A critical part of such programmes is always the awareness about the disease. Motivating a farmer to treat his pigs when they aren’t even ill is a challenging task. That shows that a good veterinarian also has to be a good psychologist with superior persuasive powers. And it also shows that being a veterinarian is not only about animal health, but also about human health. This fact is unfortunately quite often overlooked.

Anyway, let’s not assume that having the nice problem of sophisticated hygiene standards and modern health care is common to all mankind. We still have a long way to go, so let’s keep going!

This year’s World Veterinary Day is focusing on Vector-borne diseases with Zoonotic potential. Vector-borne zoonotic diseases are becoming a major public health concern in fact scientists estimate that more than 6 out of every 10 infectious diseases in humans are spread from animals. At GALVmed, we work on a number of zoonotic diseases not only to protect livestock from these diseases but humans as well.

Tweet us your thoughts and share with us what World Veterinary Day means to you. @GALVmed #WorldVetDayFind out what World Veterinary Day means to others here.

A call to my fellow vets

Will Rogers once said, “The best doctor in the world is a veterinarian. He can’t ask his patients what is the matter– he’s got to just know!” World Veterinary day is celebrated all over acknowledging the important role vets play world over taking care of livestock, poultry and companion animals. In a country like India, vets have an even more important role as they can be the catalysts in improving livelihoods of poor people who are dependent on livestock. However, more often than not, the needs of the very poor when it comes to vet services are rarely addressed as there is a dearth of private vets in rural areas. Moreover, most public vets posted in rural areas, prefer to take care of livestock belonging to better off farmers e.g. dairy farmers or commercial poultry keepers while the very poor remain marginalised.

Therefore, as we mark this year’s World Veterinarian Day, I would like to call upon my vet colleagues to stay serving communities, however remote some may be, and be sensitive to the needs of all farmers- rich or poor, male or female. I would consider it a great achievement if we vets do our job with utmost selflessness, not forgetting the Veterinarians’ Oath that we took “to use my scientific knowledge and skills for the benefit of society through the protection of animal health and welfare, the prevention and relief of animal suffering, the conservation of animal resources, the promotion of public health and the advancement of medical knowledge.”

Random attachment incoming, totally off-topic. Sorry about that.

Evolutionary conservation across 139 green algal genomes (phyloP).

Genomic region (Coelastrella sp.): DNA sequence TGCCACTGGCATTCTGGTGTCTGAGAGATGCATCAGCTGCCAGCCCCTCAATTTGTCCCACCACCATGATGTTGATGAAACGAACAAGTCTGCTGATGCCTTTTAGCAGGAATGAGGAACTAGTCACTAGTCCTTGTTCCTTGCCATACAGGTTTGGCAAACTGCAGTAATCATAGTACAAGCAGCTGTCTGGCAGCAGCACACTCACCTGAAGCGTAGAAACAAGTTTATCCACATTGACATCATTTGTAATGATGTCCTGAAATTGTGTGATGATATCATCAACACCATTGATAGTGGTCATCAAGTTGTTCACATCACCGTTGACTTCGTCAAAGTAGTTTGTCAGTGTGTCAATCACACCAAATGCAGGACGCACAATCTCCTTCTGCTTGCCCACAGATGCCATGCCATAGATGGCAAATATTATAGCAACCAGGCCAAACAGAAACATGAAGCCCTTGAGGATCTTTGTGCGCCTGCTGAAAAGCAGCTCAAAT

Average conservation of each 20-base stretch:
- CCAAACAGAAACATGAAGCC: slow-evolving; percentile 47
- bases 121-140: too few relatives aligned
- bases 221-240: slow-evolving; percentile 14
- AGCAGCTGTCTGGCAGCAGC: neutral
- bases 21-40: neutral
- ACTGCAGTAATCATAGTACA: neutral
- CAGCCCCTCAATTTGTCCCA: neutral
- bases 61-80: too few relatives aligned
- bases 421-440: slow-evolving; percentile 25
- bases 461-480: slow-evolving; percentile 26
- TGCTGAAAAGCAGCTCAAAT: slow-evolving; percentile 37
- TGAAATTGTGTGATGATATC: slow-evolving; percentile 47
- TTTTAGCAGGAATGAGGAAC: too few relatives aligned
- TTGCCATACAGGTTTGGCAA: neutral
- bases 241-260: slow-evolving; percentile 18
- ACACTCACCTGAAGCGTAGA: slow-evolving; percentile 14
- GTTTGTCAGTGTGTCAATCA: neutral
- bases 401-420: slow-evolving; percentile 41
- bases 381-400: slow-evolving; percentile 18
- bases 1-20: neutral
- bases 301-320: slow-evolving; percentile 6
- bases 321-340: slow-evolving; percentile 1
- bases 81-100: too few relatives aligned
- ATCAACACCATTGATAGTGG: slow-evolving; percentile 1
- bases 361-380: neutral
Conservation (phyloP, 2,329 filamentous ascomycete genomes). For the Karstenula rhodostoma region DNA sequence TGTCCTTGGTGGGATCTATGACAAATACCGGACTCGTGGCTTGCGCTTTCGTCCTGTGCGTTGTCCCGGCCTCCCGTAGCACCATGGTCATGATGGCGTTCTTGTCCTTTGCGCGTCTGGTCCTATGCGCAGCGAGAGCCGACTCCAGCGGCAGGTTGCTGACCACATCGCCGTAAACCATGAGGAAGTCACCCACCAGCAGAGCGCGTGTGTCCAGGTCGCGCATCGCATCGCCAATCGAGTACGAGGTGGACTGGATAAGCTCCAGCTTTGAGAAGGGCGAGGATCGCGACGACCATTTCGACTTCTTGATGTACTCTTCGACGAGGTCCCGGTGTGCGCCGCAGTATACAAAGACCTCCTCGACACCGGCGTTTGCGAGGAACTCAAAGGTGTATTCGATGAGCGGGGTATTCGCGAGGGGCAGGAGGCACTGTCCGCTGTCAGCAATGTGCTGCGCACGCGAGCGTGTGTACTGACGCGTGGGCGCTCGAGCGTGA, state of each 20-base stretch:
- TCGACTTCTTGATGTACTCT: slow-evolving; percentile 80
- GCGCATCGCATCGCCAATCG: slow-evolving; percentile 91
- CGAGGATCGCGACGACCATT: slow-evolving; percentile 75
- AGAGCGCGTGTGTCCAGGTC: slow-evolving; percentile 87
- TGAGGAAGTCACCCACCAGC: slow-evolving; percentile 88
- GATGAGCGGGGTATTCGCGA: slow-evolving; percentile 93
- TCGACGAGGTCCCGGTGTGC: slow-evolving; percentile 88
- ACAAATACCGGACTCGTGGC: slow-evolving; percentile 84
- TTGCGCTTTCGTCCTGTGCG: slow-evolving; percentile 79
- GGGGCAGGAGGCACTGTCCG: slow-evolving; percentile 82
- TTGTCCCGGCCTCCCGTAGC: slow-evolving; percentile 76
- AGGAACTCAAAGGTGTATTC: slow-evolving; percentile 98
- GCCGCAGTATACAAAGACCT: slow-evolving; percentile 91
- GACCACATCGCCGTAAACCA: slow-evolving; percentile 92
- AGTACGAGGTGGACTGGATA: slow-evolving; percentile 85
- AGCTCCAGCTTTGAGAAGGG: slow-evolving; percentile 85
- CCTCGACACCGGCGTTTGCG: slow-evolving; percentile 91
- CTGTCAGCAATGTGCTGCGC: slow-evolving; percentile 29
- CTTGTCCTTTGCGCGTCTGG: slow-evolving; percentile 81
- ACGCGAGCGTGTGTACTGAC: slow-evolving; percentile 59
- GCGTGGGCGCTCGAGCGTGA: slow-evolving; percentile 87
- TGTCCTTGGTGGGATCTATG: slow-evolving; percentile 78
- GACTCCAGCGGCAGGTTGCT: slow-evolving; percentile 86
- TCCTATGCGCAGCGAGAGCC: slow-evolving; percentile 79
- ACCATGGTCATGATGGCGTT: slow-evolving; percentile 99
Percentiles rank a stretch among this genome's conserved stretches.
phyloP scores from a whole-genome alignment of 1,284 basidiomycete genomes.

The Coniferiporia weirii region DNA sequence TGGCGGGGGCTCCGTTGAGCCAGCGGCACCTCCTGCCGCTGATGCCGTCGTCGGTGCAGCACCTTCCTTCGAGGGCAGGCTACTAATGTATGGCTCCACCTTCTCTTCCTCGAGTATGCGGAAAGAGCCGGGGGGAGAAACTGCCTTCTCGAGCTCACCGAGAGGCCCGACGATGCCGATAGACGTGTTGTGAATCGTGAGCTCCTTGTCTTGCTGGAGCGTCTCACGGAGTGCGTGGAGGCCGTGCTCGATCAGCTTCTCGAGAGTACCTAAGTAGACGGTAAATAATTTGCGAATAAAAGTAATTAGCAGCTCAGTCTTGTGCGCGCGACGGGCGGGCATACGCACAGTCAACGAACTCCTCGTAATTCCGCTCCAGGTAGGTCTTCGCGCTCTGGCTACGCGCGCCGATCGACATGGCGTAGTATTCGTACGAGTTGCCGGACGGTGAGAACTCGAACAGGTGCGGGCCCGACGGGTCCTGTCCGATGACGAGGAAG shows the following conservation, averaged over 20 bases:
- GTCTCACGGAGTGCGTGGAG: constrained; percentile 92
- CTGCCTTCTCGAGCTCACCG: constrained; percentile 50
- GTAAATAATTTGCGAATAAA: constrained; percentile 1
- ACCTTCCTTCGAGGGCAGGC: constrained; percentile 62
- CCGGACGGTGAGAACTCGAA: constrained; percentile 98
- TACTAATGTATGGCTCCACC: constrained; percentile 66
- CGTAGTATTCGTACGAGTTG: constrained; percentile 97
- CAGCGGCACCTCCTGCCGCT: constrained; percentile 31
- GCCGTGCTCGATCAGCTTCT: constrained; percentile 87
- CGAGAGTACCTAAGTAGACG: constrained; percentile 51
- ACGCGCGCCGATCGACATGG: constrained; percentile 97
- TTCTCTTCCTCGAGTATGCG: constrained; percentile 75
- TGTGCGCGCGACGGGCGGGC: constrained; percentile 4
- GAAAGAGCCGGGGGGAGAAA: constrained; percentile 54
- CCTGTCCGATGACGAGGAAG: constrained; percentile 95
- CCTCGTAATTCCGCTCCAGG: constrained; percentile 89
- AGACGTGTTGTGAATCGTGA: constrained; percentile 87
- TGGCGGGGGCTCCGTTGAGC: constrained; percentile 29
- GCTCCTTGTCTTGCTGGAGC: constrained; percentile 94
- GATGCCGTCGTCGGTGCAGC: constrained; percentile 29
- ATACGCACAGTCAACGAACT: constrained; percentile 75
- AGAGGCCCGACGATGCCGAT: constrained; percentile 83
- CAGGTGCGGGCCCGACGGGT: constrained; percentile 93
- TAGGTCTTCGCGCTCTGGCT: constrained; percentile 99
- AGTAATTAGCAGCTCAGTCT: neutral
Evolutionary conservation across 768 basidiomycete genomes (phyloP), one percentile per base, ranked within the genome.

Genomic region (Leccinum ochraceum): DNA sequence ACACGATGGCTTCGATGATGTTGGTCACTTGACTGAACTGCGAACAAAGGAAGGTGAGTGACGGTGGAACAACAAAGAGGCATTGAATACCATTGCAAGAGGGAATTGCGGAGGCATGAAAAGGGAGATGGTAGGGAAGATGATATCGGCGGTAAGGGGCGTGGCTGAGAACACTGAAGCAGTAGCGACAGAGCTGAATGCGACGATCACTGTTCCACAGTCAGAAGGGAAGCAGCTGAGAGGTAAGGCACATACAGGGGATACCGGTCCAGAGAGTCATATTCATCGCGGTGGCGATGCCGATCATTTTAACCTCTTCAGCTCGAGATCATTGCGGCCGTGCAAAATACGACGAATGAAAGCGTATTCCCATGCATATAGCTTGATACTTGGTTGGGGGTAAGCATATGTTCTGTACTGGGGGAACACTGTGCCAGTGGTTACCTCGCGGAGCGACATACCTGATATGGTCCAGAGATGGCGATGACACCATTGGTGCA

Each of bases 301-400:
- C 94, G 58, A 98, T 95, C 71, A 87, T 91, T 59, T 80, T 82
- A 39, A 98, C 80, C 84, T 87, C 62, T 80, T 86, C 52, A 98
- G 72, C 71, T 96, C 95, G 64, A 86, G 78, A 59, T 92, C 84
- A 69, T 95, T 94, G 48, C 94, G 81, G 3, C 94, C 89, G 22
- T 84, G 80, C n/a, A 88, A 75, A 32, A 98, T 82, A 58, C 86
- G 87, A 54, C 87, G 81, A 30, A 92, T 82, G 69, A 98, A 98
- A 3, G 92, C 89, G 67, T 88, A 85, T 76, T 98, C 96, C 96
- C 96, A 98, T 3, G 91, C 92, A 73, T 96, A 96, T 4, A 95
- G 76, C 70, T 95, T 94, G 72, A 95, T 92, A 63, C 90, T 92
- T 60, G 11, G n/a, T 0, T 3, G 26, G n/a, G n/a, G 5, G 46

This year’s World Veterinary Day is focusing on Vector-borne diseases with Zoonotic potential. Vector-borne zoonotic diseases are becoming a major public health concern in fact scientists estimate that more than 6 out of every 10 infectious diseases in humans are spread from animals. At GALVmed, we work on a number of zoonotic diseases not only to protect livestock from these diseases but humans as well.

Tweet us your thoughts and share with us what World Veterinary Day means to you. @GALVmed #WorldVetDayFind out what World Veterinary Day means to others here.

Controlling zoonotic diseases requires coordinated efforts

A typical family in Africa is surrounded by animals whether domestic pets or livestock. In most cases, you will find that people who work in the cities have farms back home in the villages where they rear livestock. These are viewed as investments for when they retire. A case point is Karanja, a senior executive who works in Nairobi but has a family farm in Naivasha where he keeps cows, pigs and chickens. Karanja’s job involves frequent international travel but he relies on a farm hand and his younger brother to take care of the animals when he is not around. Back in the city, Karanja’s boy Otieno has a pet parrot, which he often takes with him to his father’s farm whenever they visit.

The life of Karanja’s immediate and extended family typifies the interrelationship between man, domestic animals and the environment. Whether through: the keeping of pets, wildlife tourism, global trade in plants and animals, increased consumption of improperly handled food or through climate change – humans face increased risk of zoonotic diseases in a globalised world.

Climate change influences factors that can enhance increased population and diversity of diseases carrying organisms i.e. vectors. This interaction between susceptible humans, host animals and the environment is now a subject of public health concern in view of increasing and emerging vector-borne zoonotic diseases such as Lyme disease, tick-borne encephalitis, Rift valley fever, Leishmaniasis etc. Vector-borne diseases are transmitted to humans by an animal (the vector). Such vectors include, for instance, arthropods like ticks and mosquitoes. However, vectors can also be any animal that can transmit a pathogen to a human host. Most vector-borne diseases are also zoonotic diseases i.e. they can transmit disease from animals to man. Veterinarians by virtue of their training are very critical in the control of animal diseases.

However, efforts to either prevent or control such diseases require harmonised, coordinated global approach among veterinarians, medical doctors, wildlife biologists, livestock farmers and community-based health workers; as well as effective early warning systems. The Global Alliance for Livestock Veterinary Medicines (GALVmed) facilitates sustainable access of resource-poor livestock producers to good quality and affordable, animal health products, vaccines and diagnostics through public-private partnership. By making animal health solutions available to poor livestock producers in developing countries, GALVmed is contributing to the control livestock diseases, especially vector-borne diseases, safer food and improved livelihood of livestock producers such as Karanja.